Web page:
AP photo by Wade Payne / Tennessee football coach Josh Heupel watches during the first half of Saturday's regular-season finale against Vanderbilt in Knoxville.

Relax, Vol Nation. Josh Heupel isn't going to leave Rocky Top after a single season to run the Oklahoma football program. Or run any other program for that matter.

But most especially not OU, even though he led the Sooners to a national championship and was runner-up for the Heisman Trophy during his two seasons there as a player, as well as being a Sooner assistant for almost a decade.

That's because his coach at Oklahoma, one "Big Game Bob" Stoops — the man who also failed to renew Heupel's contract as co-offensive coordinator following the 2014 season — just may be pulling the strings on who'll replace Lincoln Riley, who shocked the football world on Sunday by taking the Southern Cal job.

In one of the stranger interim tags ever placed on someone, OU athletic director Joe Castiglioni tabbed Stoops to be the interim coach for the Sooners through whichever bowl game they play.

Given that Stoops retired five years ago while handing the reins of one of college football's most storied programs to Riley, this would seem somewhat equivalent to UT placing an interim tag on former Vols head coach and athletic director Phil Fulmer.

What makes this a positive for the Big Orange where Heupel is concerned is that the current Tennessee coach and the former Sooners coach have apparently not spoken to each other since Heupel was let go.

Beyond that, Heupel later told the Orlando Sentinel in what could only be perceived as a shot at Stoops: "In those last two years at Oklahoma, we changed for two reasons. No. 1, because of the philosophy of the head coach and what he wanted to do. And No. 2, because of injuries. We played five quarterbacks in those last two years because of injuries."

In other words, the offense didn't bog down because of Heupel, at least in his mind, but because of restrictions placed on him by Stoops.

There's also Tennessee athletic director Danny White to consider. While Stoops once gave Heupel the pink slip, White gave Heupel the keys to one of the sports' most historically significant programs, even if it was one badly in need of a total makeover.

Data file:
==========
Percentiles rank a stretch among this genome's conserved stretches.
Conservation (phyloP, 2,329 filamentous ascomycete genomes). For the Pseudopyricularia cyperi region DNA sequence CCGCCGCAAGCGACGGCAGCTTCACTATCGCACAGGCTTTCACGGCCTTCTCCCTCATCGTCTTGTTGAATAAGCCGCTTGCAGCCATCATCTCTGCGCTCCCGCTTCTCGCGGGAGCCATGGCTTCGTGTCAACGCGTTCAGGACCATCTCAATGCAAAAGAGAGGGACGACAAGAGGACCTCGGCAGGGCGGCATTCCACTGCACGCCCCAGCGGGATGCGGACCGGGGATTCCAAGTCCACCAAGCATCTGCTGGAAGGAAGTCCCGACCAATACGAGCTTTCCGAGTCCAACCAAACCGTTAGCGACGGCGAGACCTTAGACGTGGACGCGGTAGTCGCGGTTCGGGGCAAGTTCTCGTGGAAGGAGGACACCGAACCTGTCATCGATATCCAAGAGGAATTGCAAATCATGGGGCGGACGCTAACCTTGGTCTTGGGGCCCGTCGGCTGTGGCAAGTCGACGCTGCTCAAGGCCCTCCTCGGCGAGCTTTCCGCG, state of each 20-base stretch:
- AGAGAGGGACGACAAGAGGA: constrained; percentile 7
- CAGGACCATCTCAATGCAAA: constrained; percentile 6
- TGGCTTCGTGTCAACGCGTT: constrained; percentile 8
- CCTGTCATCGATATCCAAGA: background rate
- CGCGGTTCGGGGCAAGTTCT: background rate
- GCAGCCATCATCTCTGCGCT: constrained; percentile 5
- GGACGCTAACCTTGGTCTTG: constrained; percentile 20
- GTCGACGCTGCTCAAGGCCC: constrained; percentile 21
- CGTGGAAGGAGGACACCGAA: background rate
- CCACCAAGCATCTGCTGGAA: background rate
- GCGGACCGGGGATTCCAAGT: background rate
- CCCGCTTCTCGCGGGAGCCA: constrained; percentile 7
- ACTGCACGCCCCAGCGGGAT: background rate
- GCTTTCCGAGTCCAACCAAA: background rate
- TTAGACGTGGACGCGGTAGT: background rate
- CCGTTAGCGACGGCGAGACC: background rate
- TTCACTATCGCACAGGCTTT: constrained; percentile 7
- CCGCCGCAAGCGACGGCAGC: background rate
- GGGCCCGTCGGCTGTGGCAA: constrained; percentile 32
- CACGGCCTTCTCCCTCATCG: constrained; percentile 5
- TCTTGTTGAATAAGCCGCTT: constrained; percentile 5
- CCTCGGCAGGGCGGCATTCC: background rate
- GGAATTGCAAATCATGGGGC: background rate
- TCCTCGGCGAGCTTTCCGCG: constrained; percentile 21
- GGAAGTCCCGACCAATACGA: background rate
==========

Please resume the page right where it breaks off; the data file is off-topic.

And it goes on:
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Tennessee Athletics photo / Emotional senior cornerback Alontae Taylor shares an embrace with Tennessee first-year coach Josh Heupel during Saturday's senior day ceremony that preceded the 45-21 dumping of Vanderbilt.

White's reputation as a hotshot AD is more than a little bit tied to Heupel, who should be strongly considered for Southeastern Conference Coach of the Year honors following this season's 7-5 overall record and 4-4 league mark that included losses to SEC title game participants Georgia and Alabama. Both the Dawgs and Tide trailed UT at some point in those games. A couple of years from now, if the Vols continue to improve, the Big Orange might record big wins against both SEC giants.

Point is, since White thought enough of Heupel to hire him away from both men's previous employer Central Florida, Heupel knows he has a boss who's firmly in his corner. That should probably guarantee the coach a raise sooner than later — almost assuredly up a cool million to $5 mil per by Christmas, and possibly more than that — as well as assuring him that White will stick by him through any rough patch since their careers are so closely intertwined.

And while it may have been nothing more than coach-speak, something Heupel told Jim Rome of CBS Sports Radio last winter also bears repeating. In discussing why he took the Tennessee gig, Heupel said, in part: "This is the flagship program inside of the state. The passion and energy that surrounds our program 365 days out of the year is unmatched anywhere in college football. For me, the great passion and energy has always been in being in a place where you're building something, you're creating something."

Many of those words would also quite accurately describe the OU program, of course. But one sentence would not. There is nothing to build, nothing to create at Oklahoma. Heupel would merely be attempting to match the outrageous success of Riley, who won Big 12 titles his first four seasons on the job, reaching the College Football Playoff twice. In a sense, while UT had almost nowhere to go but up under Heupel, the Sooners will have almost nowhere to go but down for anyone following Riley.

Does this mean Heupel won't take the job if asked? Not necessarily, especially if Oklahoma comes calling with $8-9 million per year. But that isn't likely. With Big Game Bob in Castiglioni's ear, it would be far more likely for OU to hire Stoops' younger brother Mark, the current Kentucky coach, possibly Cincinnati's Luke Fickell or Iowa State coach Matt Campbell, who's beaten Riley's Sooners twice. Big Game Bob might even decide to return for a second stint with the Sooners.

Finally, Heupel's UT buyout should scare off most schools, at least for this year, since it's a hefty $8 million.

So relax, Vol Nation. Instead, perhaps ready yourselves to welcome preseason Heisman favorite Spencer Rattler to UT after the Oklahoma quarterback entered the transfer portal Monday.

If Hendon Hooker decides to turn pro, Rattler could be just the guy to keep the quarterback whisperer Heupel on the short list of every athletic director in search of a new coach this time next year.

Contact Mark Wiedmer at